I am Generation Equality because
“A lot of times, people don’t believe that something can be done about this conflict, and they also don’t believe that a girl of my age can do anything. But I think you can always do something, at any age.”
Ana Lomidze is 22, and cares deeply about peace, human security and protecting the livelihood of her community. She had an idyllic life in the village of Chorchana, 140 kilometers from the capital city of Tbilisi, until the 2008 conflict between Russia and Georgia. A new administrative boundary line was created, cutting off access to necessary resources.
“I remember having to flee from the village when Russian soldiers were approaching,” Ana shares. “We had to search for shelter… walking all the way. [We] moved from one family to another until we could find a place to stay. Everyone was so frightened.”
“I think you can always do something, at any age.”
Fighting for the rights of her community
Ana and her family eventually returned to Chorchana after the ceasefire, but the conflict has left its mark. Russian and Ossetian armed forces closely patrol the administrative boundary line, where abductions are often reported, and the village has lost access to the forest resources that locals relied on.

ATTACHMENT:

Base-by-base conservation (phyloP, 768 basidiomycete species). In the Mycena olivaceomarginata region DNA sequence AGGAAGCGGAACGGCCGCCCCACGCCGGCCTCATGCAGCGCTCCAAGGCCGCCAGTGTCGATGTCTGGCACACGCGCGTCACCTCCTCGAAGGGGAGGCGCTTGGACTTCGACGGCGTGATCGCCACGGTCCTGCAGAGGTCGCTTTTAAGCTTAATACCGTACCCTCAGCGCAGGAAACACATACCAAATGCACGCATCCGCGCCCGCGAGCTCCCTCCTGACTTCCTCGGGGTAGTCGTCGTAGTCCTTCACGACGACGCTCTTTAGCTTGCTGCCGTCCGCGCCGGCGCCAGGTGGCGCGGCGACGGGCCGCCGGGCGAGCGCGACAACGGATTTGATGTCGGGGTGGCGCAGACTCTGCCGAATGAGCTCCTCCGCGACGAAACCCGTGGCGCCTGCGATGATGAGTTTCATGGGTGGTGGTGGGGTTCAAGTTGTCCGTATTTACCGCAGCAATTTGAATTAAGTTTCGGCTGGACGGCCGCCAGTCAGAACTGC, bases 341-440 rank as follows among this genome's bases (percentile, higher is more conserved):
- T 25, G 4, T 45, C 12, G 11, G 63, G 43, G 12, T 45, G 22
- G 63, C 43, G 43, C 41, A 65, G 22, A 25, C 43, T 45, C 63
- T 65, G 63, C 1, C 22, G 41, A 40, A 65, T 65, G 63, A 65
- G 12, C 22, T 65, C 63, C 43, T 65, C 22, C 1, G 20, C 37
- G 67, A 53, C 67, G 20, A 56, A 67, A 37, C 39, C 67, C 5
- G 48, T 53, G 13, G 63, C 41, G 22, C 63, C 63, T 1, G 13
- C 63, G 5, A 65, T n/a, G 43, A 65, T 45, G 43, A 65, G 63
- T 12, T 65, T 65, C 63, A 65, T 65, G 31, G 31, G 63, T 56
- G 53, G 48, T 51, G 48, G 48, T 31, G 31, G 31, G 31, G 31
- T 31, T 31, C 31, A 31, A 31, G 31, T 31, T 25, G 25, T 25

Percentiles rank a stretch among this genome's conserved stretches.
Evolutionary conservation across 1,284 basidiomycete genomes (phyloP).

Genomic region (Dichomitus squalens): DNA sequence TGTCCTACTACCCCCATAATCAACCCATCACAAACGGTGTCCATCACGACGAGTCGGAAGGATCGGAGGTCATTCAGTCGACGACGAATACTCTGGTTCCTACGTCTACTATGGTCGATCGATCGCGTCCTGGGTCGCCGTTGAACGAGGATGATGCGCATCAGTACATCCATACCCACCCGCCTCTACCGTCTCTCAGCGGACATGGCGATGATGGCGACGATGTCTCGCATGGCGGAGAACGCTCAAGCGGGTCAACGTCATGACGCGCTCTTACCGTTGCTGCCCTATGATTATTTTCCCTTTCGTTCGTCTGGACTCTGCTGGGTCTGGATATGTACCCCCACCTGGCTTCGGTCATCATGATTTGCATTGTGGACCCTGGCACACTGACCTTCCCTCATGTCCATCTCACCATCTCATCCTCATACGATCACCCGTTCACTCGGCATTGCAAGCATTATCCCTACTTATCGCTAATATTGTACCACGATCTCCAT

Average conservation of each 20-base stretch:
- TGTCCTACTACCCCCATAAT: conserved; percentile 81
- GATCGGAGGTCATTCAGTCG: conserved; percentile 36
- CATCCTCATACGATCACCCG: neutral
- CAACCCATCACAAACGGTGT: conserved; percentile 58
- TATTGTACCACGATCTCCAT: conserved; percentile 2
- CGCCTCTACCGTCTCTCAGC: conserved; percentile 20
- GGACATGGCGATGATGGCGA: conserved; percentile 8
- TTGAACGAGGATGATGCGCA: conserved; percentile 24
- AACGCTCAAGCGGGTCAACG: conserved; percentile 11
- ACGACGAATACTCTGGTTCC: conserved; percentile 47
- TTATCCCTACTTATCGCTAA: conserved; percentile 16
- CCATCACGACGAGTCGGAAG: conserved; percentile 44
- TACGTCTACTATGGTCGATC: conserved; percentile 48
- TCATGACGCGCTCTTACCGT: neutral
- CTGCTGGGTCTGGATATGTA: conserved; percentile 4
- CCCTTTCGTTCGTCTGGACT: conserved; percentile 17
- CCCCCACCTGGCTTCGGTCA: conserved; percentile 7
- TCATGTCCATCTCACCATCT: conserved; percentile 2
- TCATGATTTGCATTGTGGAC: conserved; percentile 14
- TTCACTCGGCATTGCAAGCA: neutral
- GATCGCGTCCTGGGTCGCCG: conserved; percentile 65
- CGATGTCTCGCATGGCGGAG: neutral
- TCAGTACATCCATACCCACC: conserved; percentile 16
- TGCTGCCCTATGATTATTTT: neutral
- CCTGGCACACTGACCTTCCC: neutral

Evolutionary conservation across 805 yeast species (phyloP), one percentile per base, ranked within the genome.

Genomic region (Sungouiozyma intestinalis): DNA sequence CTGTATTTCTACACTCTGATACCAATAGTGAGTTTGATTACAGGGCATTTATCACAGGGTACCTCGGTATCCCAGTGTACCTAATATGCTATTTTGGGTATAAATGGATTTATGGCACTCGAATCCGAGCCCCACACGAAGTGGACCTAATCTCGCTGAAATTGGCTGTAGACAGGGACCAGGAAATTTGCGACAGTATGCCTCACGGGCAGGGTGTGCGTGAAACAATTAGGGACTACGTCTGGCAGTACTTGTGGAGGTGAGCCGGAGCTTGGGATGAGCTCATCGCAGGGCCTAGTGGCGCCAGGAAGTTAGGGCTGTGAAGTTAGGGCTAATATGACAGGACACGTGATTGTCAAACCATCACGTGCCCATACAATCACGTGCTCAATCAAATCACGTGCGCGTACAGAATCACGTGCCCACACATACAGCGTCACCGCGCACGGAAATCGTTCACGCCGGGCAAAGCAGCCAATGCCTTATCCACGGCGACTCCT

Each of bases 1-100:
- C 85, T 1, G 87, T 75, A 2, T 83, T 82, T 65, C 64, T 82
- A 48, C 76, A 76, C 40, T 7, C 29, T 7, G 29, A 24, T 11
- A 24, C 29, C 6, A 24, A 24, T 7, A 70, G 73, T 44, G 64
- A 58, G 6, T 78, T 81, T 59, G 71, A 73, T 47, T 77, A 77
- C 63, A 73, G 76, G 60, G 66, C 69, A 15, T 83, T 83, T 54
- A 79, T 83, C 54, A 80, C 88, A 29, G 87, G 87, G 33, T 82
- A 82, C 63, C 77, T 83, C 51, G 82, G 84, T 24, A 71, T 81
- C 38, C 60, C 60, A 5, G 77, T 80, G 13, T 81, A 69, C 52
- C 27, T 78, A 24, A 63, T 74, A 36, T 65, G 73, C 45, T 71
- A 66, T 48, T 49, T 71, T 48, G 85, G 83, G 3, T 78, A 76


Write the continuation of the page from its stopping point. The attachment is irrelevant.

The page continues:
“Chorchana is a very small village. But people have started to leave because of the conflict and its repercussions – it’s not safe, and the conditions are very bad,” Ana says. “This was what motivated me to work for the needs of the people here – I had to do something to make it possible for them to stay. Otherwise, the village will disappear.”
Ana starts by facilitating dialogues with the women in her community about issues that affect them, including security issues related to the administrative boundary, infrastructure deficits, access to basic services and their economic needs.
“We gather in one of our homes to discuss the current issues in the village, thinking of solutions together. We then set goals and try to achieve them,” explains Ana. She then acts as a mediator between the women of Chorchana and the local and central government.
Through her advocacy, Ana was able to get the village road repaired and improved the mobile network signal and coverage. She wants to do much more and create opportunities for youth in her community.
“Our parents’ generation didn’t know what their rights were… My generation, we know, and we don’t want to give up our rights, we want to fight for them.”
Photo credits (header image):
Ana Lomidze in Chorchana, Georgia, a conflict-affected area where she advocates for the needs of her community. Photo: UN Women/Tara Milutis
Three actions you can take to be part of Generation Equality:
Speak out for women’s rights
Believe in yourself, take action to bring change in your community
Join the conversation using #GenerationEquality